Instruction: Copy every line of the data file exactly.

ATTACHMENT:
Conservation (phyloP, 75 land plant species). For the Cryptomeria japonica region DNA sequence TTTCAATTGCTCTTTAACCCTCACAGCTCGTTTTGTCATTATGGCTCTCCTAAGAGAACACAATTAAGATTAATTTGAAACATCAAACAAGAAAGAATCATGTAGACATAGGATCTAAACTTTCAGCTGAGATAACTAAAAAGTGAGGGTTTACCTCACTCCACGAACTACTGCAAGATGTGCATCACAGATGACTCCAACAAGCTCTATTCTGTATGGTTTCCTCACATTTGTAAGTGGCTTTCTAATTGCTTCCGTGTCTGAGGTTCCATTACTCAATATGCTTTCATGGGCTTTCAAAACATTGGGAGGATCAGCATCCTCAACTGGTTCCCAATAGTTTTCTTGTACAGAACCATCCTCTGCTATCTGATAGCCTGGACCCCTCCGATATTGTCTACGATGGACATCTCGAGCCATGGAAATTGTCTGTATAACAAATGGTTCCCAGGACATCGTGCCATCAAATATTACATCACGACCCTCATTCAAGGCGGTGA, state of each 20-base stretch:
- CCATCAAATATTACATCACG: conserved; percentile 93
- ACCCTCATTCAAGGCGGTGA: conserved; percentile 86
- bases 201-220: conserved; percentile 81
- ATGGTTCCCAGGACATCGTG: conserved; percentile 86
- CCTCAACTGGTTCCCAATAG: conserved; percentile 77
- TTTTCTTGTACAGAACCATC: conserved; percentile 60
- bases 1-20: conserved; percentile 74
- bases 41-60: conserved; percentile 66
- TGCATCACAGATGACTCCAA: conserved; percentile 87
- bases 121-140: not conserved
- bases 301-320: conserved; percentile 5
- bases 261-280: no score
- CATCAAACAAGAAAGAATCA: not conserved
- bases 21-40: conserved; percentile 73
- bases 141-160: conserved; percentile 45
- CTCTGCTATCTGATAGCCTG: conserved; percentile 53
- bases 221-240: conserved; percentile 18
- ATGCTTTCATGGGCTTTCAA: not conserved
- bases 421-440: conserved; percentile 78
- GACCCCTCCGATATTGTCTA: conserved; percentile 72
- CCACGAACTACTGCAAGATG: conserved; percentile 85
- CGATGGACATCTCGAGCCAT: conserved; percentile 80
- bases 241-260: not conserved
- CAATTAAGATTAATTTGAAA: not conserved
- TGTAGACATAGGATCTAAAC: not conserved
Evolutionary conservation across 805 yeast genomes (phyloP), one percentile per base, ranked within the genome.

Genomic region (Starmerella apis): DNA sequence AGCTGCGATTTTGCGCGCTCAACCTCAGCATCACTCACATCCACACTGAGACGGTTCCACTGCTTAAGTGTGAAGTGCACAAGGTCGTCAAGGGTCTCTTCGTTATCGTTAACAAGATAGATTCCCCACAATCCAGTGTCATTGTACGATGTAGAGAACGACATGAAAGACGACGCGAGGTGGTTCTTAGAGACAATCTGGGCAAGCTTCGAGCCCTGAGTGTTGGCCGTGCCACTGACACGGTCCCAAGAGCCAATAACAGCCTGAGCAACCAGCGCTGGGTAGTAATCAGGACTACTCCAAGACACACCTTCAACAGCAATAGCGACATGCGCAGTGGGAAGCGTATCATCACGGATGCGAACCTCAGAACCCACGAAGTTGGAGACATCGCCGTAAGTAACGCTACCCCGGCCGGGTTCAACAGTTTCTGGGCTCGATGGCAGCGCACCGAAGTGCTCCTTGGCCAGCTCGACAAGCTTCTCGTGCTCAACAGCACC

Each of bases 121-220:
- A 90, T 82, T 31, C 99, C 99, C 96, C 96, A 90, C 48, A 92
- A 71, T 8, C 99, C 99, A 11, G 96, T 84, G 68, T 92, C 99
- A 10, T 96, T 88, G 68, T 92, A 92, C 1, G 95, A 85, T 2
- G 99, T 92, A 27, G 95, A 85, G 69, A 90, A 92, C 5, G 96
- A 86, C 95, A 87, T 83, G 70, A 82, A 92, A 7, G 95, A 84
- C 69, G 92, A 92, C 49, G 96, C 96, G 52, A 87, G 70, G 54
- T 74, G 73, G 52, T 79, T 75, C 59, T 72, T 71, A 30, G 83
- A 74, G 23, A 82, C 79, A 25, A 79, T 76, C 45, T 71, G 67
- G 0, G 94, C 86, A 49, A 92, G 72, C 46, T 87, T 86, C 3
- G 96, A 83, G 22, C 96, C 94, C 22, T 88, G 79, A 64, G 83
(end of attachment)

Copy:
Conservation (phyloP, 75 land plant species). For the Cryptomeria japonica region DNA sequence TTTCAATTGCTCTTTAACCCTCACAGCTCGTTTTGTCATTATGGCTCTCCTAAGAGAACACAATTAAGATTAATTTGAAACATCAAACAAGAAAGAATCATGTAGACATAGGATCTAAACTTTCAGCTGAGATAACTAAAAAGTGAGGGTTTACCTCACTCCACGAACTACTGCAAGATGTGCATCACAGATGACTCCAACAAGCTCTATTCTGTATGGTTTCCTCACATTTGTAAGTGGCTTTCTAATTGCTTCCGTGTCTGAGGTTCCATTACTCAATATGCTTTCATGGGCTTTCAAAACATTGGGAGGATCAGCATCCTCAACTGGTTCCCAATAGTTTTCTTGTACAGAACCATCCTCTGCTATCTGATAGCCTGGACCCCTCCGATATTGTCTACGATGGACATCTCGAGCCATGGAAATTGTCTGTATAACAAATGGTTCCCAGGACATCGTGCCATCAAATATTACATCACGACCCTCATTCAAGGCGGTGA, state of each 20-base stretch:
- CCATCAAATATTACATCACG: conserved; percentile 93
- ACCCTCATTCAAGGCGGTGA: conserved; percentile 86
- bases 201-220: conserved; percentile 81
- ATGGTTCCCAGGACATCGTG: conserved; percentile 86
- CCTCAACTGGTTCCCAATAG: conserved; percentile 77
- TTTTCTTGTACAGAACCATC: conserved; percentile 60
- bases 1-20: conserved; percentile 74
- bases 41-60: conserved; percentile 66
- TGCATCACAGATGACTCCAA: conserved; percentile 87
- bases 121-140: not conserved
- bases 301-320: conserved; percentile 5
- bases 261-280: no score
- CATCAAACAAGAAAGAATCA: not conserved
- bases 21-40: conserved; percentile 73
- bases 141-160: conserved; percentile 45
- CTCTGCTATCTGATAGCCTG: conserved; percentile 53
- bases 221-240: conserved; percentile 18
- ATGCTTTCATGGGCTTTCAA: not conserved
- bases 421-440: conserved; percentile 78
- GACCCCTCCGATATTGTCTA: conserved; percentile 72
- CCACGAACTACTGCAAGATG: conserved; percentile 85
- CGATGGACATCTCGAGCCAT: conserved; percentile 80
- bases 241-260: not conserved
- CAATTAAGATTAATTTGAAA: not conserved
- TGTAGACATAGGATCTAAAC: not conserved
Evolutionary conservation across 805 yeast genomes (phyloP), one percentile per base, ranked within the genome.

Genomic region (Starmerella apis): DNA sequence AGCTGCGATTTTGCGCGCTCAACCTCAGCATCACTCACATCCACACTGAGACGGTTCCACTGCTTAAGTGTGAAGTGCACAAGGTCGTCAAGGGTCTCTTCGTTATCGTTAACAAGATAGATTCCCCACAATCCAGTGTCATTGTACGATGTAGAGAACGACATGAAAGACGACGCGAGGTGGTTCTTAGAGACAATCTGGGCAAGCTTCGAGCCCTGAGTGTTGGCCGTGCCACTGACACGGTCCCAAGAGCCAATAACAGCCTGAGCAACCAGCGCTGGGTAGTAATCAGGACTACTCCAAGACACACCTTCAACAGCAATAGCGACATGCGCAGTGGGAAGCGTATCATCACGGATGCGAACCTCAGAACCCACGAAGTTGGAGACATCGCCGTAAGTAACGCTACCCCGGCCGGGTTCAACAGTTTCTGGGCTCGATGGCAGCGCACCGAAGTGCTCCTTGGCCAGCTCGACAAGCTTCTCGTGCTCAACAGCACC

Each of bases 121-220:
- A 90, T 82, T 31, C 99, C 99, C 96, C 96, A 90, C 48, A 92
- A 71, T 8, C 99, C 99, A 11, G 96, T 84, G 68, T 92, C 99
- A 10, T 96, T 88, G 68, T 92, A 92, C 1, G 95, A 85, T 2
- G 99, T 92, A 27, G 95, A 85, G 69, A 90, A 92, C 5, G 96
- A 86, C 95, A 87, T 83, G 70, A 82, A 92, A 7, G 95, A 84
- C 69, G 92, A 92, C 49, G 96, C 96, G 52, A 87, G 70, G 54
- T 74, G 73, G 52, T 79, T 75, C 59, T 72, T 71, A 30, G 83
- A 74, G 23, A 82, C 79, A 25, A 79, T 76, C 45, T 71, G 67
- G 0, G 94, C 86, A 49, A 92, G 72, C 46, T 87, T 86, C 3
- G 96, A 83, G 22, C 96, C 94, C 22, T 88, G 79, A 64, G 83